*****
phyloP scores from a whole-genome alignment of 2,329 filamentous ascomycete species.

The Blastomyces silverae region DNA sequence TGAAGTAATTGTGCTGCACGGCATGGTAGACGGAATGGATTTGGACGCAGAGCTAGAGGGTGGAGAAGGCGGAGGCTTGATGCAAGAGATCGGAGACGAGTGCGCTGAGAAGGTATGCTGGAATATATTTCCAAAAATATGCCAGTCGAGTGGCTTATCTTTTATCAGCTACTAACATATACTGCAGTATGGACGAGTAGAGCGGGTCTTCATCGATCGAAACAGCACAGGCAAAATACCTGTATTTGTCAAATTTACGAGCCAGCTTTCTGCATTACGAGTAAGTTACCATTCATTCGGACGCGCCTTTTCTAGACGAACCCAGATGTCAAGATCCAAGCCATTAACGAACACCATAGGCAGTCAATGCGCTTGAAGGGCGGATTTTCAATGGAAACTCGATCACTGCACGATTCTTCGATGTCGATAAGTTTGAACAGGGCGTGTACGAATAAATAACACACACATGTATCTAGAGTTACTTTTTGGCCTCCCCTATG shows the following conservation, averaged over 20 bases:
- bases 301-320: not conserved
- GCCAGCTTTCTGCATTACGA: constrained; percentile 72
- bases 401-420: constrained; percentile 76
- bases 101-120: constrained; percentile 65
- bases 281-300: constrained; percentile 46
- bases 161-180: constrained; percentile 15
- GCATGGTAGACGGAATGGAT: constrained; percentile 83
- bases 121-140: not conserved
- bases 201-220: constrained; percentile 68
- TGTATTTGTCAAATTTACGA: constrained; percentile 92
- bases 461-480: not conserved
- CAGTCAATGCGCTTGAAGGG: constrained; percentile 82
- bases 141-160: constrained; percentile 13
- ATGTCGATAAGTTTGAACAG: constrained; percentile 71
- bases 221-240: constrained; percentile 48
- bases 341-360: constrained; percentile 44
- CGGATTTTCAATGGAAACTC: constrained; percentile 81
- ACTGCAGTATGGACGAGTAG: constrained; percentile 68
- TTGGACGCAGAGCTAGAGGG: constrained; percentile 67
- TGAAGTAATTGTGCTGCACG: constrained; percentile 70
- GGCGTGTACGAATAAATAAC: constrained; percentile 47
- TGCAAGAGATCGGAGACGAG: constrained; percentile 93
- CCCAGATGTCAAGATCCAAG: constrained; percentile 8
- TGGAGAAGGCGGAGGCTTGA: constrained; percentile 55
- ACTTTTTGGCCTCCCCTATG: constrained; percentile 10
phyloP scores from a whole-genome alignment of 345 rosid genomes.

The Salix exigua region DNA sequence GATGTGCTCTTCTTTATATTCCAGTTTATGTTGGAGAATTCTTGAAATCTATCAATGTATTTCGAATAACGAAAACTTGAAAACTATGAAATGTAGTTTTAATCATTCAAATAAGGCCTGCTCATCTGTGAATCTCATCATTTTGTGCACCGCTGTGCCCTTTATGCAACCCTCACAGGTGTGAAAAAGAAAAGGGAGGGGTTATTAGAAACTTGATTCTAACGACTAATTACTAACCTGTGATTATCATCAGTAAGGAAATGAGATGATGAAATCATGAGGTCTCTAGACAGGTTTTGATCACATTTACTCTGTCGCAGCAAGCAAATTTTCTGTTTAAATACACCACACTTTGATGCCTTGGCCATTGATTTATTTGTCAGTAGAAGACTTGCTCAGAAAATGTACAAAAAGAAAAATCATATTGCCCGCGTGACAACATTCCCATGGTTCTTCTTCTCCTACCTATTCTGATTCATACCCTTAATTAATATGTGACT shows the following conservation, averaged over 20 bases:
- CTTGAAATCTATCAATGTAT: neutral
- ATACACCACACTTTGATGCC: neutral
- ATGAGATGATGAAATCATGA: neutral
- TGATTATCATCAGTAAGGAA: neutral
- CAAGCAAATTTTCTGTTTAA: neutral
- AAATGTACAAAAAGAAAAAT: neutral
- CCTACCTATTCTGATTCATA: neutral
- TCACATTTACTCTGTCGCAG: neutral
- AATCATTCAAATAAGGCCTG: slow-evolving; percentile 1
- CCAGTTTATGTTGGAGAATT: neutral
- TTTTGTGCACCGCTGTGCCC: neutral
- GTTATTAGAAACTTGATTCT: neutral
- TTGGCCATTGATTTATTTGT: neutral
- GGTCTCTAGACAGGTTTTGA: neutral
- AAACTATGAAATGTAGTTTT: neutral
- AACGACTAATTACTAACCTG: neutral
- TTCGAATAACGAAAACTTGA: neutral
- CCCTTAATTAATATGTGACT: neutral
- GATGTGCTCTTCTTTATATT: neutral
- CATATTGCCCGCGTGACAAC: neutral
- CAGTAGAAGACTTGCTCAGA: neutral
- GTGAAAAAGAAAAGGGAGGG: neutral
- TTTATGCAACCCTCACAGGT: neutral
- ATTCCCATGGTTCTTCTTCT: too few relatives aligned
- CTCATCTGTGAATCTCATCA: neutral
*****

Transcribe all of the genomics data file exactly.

phyloP scores from a whole-genome alignment of 2,329 filamentous ascomycete species.

The Blastomyces silverae region DNA sequence TGAAGTAATTGTGCTGCACGGCATGGTAGACGGAATGGATTTGGACGCAGAGCTAGAGGGTGGAGAAGGCGGAGGCTTGATGCAAGAGATCGGAGACGAGTGCGCTGAGAAGGTATGCTGGAATATATTTCCAAAAATATGCCAGTCGAGTGGCTTATCTTTTATCAGCTACTAACATATACTGCAGTATGGACGAGTAGAGCGGGTCTTCATCGATCGAAACAGCACAGGCAAAATACCTGTATTTGTCAAATTTACGAGCCAGCTTTCTGCATTACGAGTAAGTTACCATTCATTCGGACGCGCCTTTTCTAGACGAACCCAGATGTCAAGATCCAAGCCATTAACGAACACCATAGGCAGTCAATGCGCTTGAAGGGCGGATTTTCAATGGAAACTCGATCACTGCACGATTCTTCGATGTCGATAAGTTTGAACAGGGCGTGTACGAATAAATAACACACACATGTATCTAGAGTTACTTTTTGGCCTCCCCTATG shows the following conservation, averaged over 20 bases:
- bases 301-320: not conserved
- GCCAGCTTTCTGCATTACGA: constrained; percentile 72
- bases 401-420: constrained; percentile 76
- bases 101-120: constrained; percentile 65
- bases 281-300: constrained; percentile 46
- bases 161-180: constrained; percentile 15
- GCATGGTAGACGGAATGGAT: constrained; percentile 83
- bases 121-140: not conserved
- bases 201-220: constrained; percentile 68
- TGTATTTGTCAAATTTACGA: constrained; percentile 92
- bases 461-480: not conserved
- CAGTCAATGCGCTTGAAGGG: constrained; percentile 82
- bases 141-160: constrained; percentile 13
- ATGTCGATAAGTTTGAACAG: constrained; percentile 71
- bases 221-240: constrained; percentile 48
- bases 341-360: constrained; percentile 44
- CGGATTTTCAATGGAAACTC: constrained; percentile 81
- ACTGCAGTATGGACGAGTAG: constrained; percentile 68
- TTGGACGCAGAGCTAGAGGG: constrained; percentile 67
- TGAAGTAATTGTGCTGCACG: constrained; percentile 70
- GGCGTGTACGAATAAATAAC: constrained; percentile 47
- TGCAAGAGATCGGAGACGAG: constrained; percentile 93
- CCCAGATGTCAAGATCCAAG: constrained; percentile 8
- TGGAGAAGGCGGAGGCTTGA: constrained; percentile 55
- ACTTTTTGGCCTCCCCTATG: constrained; percentile 10
phyloP scores from a whole-genome alignment of 345 rosid genomes.

The Salix exigua region DNA sequence GATGTGCTCTTCTTTATATTCCAGTTTATGTTGGAGAATTCTTGAAATCTATCAATGTATTTCGAATAACGAAAACTTGAAAACTATGAAATGTAGTTTTAATCATTCAAATAAGGCCTGCTCATCTGTGAATCTCATCATTTTGTGCACCGCTGTGCCCTTTATGCAACCCTCACAGGTGTGAAAAAGAAAAGGGAGGGGTTATTAGAAACTTGATTCTAACGACTAATTACTAACCTGTGATTATCATCAGTAAGGAAATGAGATGATGAAATCATGAGGTCTCTAGACAGGTTTTGATCACATTTACTCTGTCGCAGCAAGCAAATTTTCTGTTTAAATACACCACACTTTGATGCCTTGGCCATTGATTTATTTGTCAGTAGAAGACTTGCTCAGAAAATGTACAAAAAGAAAAATCATATTGCCCGCGTGACAACATTCCCATGGTTCTTCTTCTCCTACCTATTCTGATTCATACCCTTAATTAATATGTGACT shows the following conservation, averaged over 20 bases:
- CTTGAAATCTATCAATGTAT: neutral
- ATACACCACACTTTGATGCC: neutral
- ATGAGATGATGAAATCATGA: neutral
- TGATTATCATCAGTAAGGAA: neutral
- CAAGCAAATTTTCTGTTTAA: neutral
- AAATGTACAAAAAGAAAAAT: neutral
- CCTACCTATTCTGATTCATA: neutral
- TCACATTTACTCTGTCGCAG: neutral
- AATCATTCAAATAAGGCCTG: slow-evolving; percentile 1
- CCAGTTTATGTTGGAGAATT: neutral
- TTTTGTGCACCGCTGTGCCC: neutral
- GTTATTAGAAACTTGATTCT: neutral
- TTGGCCATTGATTTATTTGT: neutral
- GGTCTCTAGACAGGTTTTGA: neutral
- AAACTATGAAATGTAGTTTT: neutral
- AACGACTAATTACTAACCTG: neutral
- TTCGAATAACGAAAACTTGA: neutral
- CCCTTAATTAATATGTGACT: neutral
- GATGTGCTCTTCTTTATATT: neutral
- CATATTGCCCGCGTGACAAC: neutral
- CAGTAGAAGACTTGCTCAGA: neutral
- GTGAAAAAGAAAAGGGAGGG: neutral
- TTTATGCAACCCTCACAGGT: neutral
- ATTCCCATGGTTCTTCTTCT: too few relatives aligned
- CTCATCTGTGAATCTCATCA: neutral